Thailand’s c.bank says the public debt ceiling will be raised to support the economy
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BANGKOK, September 21 (Reuters) – Thailand’s increased national debt ceiling will give flexibility in implementing policies to cope with the coronavirus and support the economy as fiscal measures continue to be required, the central bank said on Tuesday.
The government on Monday raised the debt ceiling from 60% to 70% of gross domestic product (GDP) so it can raise more funds to help a flagging economy while the vital tourism sector still struggles.
The risk to budget stability is low, as the new debt ceiling is not too high and most of the national debt is associated with borrowing costs, said Deputy Governor Mathee Supapongse in a opinion.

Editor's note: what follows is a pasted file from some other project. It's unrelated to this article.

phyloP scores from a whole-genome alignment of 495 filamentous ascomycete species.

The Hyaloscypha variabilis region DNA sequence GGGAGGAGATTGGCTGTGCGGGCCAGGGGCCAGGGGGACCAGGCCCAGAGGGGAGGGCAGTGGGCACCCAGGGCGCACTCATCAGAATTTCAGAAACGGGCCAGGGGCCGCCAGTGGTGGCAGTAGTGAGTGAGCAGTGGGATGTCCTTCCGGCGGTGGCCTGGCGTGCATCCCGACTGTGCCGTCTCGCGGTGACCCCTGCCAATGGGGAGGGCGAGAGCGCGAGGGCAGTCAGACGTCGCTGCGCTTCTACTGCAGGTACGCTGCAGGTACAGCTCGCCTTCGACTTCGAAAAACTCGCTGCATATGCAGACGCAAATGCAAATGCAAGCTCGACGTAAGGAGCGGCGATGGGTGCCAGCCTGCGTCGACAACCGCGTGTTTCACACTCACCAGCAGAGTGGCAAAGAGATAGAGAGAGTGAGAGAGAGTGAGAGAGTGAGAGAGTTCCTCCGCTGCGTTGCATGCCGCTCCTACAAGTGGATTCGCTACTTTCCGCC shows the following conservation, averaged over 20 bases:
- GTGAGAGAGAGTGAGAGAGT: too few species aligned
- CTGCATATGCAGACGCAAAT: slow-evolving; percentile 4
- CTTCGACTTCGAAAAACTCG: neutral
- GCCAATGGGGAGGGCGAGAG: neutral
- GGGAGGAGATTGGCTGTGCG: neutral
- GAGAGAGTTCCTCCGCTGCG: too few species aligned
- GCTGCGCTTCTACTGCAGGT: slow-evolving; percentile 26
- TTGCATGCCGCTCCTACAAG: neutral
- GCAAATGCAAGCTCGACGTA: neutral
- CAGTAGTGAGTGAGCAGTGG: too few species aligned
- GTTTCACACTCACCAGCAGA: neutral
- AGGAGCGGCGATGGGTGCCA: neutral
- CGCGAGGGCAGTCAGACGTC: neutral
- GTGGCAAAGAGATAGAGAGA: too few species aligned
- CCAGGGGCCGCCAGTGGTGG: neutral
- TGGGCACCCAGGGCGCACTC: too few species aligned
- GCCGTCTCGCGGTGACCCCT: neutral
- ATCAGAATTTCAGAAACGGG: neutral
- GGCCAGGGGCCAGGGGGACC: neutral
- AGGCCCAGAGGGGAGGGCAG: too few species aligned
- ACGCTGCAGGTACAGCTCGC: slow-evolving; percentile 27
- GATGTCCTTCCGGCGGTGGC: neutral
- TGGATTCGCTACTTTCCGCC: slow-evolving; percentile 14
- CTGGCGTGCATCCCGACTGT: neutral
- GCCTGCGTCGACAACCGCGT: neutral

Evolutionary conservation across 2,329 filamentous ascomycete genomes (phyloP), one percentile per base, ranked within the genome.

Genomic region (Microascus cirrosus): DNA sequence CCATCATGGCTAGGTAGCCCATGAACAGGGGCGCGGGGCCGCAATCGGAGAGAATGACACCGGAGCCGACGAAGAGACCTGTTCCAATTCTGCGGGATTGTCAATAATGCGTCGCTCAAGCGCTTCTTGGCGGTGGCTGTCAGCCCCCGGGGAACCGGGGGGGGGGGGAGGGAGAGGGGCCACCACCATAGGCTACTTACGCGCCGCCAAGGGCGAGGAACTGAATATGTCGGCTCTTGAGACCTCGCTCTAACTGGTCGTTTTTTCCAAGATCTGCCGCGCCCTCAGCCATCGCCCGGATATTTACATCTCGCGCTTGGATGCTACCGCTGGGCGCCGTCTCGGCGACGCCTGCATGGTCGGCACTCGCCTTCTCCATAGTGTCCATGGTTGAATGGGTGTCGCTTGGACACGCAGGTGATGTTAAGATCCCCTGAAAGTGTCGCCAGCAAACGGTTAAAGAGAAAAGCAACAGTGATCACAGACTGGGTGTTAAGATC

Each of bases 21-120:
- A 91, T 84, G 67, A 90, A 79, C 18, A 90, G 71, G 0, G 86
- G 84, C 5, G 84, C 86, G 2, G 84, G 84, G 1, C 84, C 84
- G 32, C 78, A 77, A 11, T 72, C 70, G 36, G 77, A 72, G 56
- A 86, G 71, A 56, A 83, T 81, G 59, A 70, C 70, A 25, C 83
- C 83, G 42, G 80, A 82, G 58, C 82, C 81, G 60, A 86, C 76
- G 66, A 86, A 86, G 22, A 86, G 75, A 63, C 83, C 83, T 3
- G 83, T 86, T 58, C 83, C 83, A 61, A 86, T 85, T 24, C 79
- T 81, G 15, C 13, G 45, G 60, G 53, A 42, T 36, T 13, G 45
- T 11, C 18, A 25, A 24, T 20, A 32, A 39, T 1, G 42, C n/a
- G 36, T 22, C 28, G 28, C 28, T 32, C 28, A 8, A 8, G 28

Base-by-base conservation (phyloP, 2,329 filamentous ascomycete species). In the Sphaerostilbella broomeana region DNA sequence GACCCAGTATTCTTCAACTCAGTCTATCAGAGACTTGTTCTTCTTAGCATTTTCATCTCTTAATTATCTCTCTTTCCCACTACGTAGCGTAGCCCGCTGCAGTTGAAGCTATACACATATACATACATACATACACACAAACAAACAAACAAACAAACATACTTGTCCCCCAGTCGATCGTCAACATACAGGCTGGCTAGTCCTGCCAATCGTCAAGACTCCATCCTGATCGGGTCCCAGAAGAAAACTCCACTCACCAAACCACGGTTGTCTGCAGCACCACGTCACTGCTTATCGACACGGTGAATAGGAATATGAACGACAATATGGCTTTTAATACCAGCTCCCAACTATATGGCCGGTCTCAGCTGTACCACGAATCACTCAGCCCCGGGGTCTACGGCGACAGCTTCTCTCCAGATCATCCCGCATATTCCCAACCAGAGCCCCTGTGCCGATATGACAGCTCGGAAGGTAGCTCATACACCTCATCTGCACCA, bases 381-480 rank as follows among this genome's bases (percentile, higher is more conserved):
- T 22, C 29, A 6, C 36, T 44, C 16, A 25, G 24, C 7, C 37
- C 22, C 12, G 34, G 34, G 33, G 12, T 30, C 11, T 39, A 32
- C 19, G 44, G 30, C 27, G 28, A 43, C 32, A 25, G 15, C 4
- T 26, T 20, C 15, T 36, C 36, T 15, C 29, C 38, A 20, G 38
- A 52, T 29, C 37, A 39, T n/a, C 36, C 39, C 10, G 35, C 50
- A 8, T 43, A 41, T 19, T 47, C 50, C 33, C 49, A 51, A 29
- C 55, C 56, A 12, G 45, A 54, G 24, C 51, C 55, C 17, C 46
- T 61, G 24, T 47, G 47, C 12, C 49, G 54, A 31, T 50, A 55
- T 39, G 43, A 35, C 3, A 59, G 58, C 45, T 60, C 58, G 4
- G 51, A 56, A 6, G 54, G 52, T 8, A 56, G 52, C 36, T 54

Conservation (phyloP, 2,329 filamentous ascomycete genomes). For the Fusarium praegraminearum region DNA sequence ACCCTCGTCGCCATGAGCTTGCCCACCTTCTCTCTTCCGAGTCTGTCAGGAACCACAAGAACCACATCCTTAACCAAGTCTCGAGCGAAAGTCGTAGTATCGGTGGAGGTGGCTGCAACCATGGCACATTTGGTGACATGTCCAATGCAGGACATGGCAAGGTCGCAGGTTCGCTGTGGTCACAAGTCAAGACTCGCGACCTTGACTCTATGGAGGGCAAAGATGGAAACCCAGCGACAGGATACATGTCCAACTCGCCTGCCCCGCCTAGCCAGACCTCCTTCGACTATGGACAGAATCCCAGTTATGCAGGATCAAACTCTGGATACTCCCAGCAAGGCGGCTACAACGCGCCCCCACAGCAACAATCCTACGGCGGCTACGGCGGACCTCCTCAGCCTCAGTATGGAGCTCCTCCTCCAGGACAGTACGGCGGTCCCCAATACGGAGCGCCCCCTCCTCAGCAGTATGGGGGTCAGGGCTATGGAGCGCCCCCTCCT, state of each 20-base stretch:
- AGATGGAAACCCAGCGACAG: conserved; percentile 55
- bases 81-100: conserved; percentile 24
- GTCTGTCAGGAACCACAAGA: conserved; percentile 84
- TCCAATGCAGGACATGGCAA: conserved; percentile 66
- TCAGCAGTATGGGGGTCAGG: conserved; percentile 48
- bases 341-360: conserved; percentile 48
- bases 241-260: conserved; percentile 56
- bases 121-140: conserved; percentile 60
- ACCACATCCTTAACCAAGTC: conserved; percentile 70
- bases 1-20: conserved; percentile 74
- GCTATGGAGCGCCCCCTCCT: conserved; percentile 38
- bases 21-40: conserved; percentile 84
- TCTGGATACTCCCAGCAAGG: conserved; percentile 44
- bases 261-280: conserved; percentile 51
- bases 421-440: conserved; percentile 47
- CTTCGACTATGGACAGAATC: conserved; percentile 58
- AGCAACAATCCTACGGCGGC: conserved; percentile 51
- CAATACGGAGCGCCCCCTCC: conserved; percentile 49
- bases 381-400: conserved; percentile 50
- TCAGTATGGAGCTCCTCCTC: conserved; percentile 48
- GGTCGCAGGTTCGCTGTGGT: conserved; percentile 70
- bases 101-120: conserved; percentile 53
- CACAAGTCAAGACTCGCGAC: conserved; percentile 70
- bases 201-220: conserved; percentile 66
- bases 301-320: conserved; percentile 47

“Raising the debt ceiling does not mean that the government has to borrow to meet the ceiling, but rather to increase flexibility in implementing measures,” he said.
“Tax measures must still play a key role in supporting people’s lower incomes and helping the economy recover quickly.”
The government’s existing plan is to borrow 500 billion baht ($ 14.98 billion) to help the recovery so that the debt ratio will be above 60% by next year, up from 55.6% today, said he.
However, the system has sufficient liquidity to support future government bond issuance, and the central bank will work closely with the Treasury Department to ensure smooth and effective fundraising, Mathee said.
The central bank predicts that Southeast Asia’s second largest economy will grow 0.7% this year, after a 6.1% decline last year.
($ 1 = 33.38 Baht)
(Reporting by Orathai Sriring and Satawasin Staporncharnchai Editing by Ed Davies, Martin Petty)
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